Implementation of Physician Quality Reporting Initiative Program in a Large Community Hospitalist Group

1Hospitalist, Beverly Hospital, Beverly, MA

Meeting: Hospital Medicine 2008, April 3-5, San Diego, Calif.

Abstract number: 110

Background:

The Centers for Medicare and Medicaid services (CMS) established an incentive program referred to as Physician Quality Reporting Initiative (PQRI) in 2007 for voluntary reporting of at least 3 of the 74 designated measures in at least 80% of eligible patient encounters. The Society of Hospital Medicine (SHM) has identified 11 measures that are pertinent to hospitalists. Implementation of this program in large hospitalist groups with multiple handoffs of patient care posed numerous operational issues. Evolution of diagnoses during the inpatient stay makes it difficult to identify the eligible patients and capture the information in real time. The incentives offered may not justify the opportunity cost of time devoted by the office staff and the hospitalists for capturing these later.

Purpose:

To describe a simple and efficient work flow designed by us to enable compliance with reporting these measures in real time.

Description:

We are a large hospitalist group with more than 25 full‐time equivalents of hospitalists working in a Solucient top 100 hospital. Our shifts are divided between admitting and rounding. The billing card made by the admitting hospitalist is used for subsequent handoffs. We examined the 74 designated measures including the 11 SHM recommended measures and decided to choose all 3 from a common group of diagnoses. Six measures involve ICD codes related to stroke/TIA. We chose the 4 most common. We created a separate billing card for billing for these patients. On the back of this card we added the questions related to the 4 measures (Fig. 1). The admitting hospitalist uses the PQRI billing card for any patient with suspected stroke or TIA and answers the first 2 questions (these measures require the billing encounter to be an admission or initial consult). The discharging hospitalist answers the last 2 questions (which require the encounter to be a discharge). The discharging hospitalist is also given the responsibility of identifying the final diagnoses. If the discharging hospitalist indicated that the patient had a stroke, then the billing company will include the quality codes for the first 2 measures for admitting hospitalist encounters and the last 2 measures for discharging hospitalist encounters. Instead, if it is indicated that the patient had a TIA, then the billing company will include only the quality codes for the measure “patient given antiplatelet therapy at discharge” for the discharging hospitalist encounter, as this is the only reportable measure for TIA.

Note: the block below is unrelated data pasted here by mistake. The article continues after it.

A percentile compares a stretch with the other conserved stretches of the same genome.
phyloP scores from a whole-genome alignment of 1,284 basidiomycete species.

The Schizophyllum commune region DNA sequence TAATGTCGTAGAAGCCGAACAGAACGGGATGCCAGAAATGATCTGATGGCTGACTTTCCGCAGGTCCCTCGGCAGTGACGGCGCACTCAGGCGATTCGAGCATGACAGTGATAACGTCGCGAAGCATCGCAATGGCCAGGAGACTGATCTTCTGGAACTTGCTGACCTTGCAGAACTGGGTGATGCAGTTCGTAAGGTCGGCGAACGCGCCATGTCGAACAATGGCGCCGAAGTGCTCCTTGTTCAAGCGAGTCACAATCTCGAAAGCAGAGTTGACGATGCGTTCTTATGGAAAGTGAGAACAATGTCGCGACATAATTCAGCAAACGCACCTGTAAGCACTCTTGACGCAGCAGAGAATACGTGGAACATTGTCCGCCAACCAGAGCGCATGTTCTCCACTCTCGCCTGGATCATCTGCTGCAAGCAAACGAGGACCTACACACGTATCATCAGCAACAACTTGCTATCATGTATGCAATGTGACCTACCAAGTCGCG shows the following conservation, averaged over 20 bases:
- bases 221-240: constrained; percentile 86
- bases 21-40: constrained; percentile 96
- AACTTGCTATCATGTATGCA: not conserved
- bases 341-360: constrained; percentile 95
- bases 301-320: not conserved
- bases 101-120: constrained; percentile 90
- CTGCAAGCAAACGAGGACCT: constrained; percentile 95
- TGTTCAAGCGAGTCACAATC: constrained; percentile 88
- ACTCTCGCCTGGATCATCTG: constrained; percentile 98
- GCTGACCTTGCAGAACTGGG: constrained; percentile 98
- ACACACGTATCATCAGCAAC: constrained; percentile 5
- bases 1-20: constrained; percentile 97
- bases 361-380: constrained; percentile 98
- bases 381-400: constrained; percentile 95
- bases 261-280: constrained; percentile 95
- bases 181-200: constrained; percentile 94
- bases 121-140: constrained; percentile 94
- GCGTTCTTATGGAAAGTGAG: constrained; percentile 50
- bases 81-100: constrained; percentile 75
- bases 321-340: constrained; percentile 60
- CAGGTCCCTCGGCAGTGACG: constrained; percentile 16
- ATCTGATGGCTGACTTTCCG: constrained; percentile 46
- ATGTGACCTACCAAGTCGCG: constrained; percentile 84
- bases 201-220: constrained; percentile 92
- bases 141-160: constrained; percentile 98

Figure 1. Backside of billing card used for stroke/TIA patients.

Conclusions:

As a result of this simple work flow, the group members embraced this program very well and enthusiastically look forward to continue this process through 2008. This process also helps us to upgrade our infrastructure to implement this on a larger scale, when the pay‐for‐performance initiatives become substantial. Currently, we are also collecting data to see if this reporting initiative results in performance improvement, which is the ultimate goal of the CMS.

Author Disclosure:

S. Kodali, none.

To cite this abstract:

Kodali S. Implementation of Physician Quality Reporting Initiative Program in a Large Community Hospitalist Group. Abstract published at Hospital Medicine 2008, April 3-5, San Diego, Calif. Abstract 110. Journal of Hospital Medicine. 2008; 3 (suppl 1). https://www.shmabstracts.com/abstract/implementation-of-physician-quality-reporting-initiative-program-in-a-large-community-hospitalist-group/. Accessed May 26, 2019.

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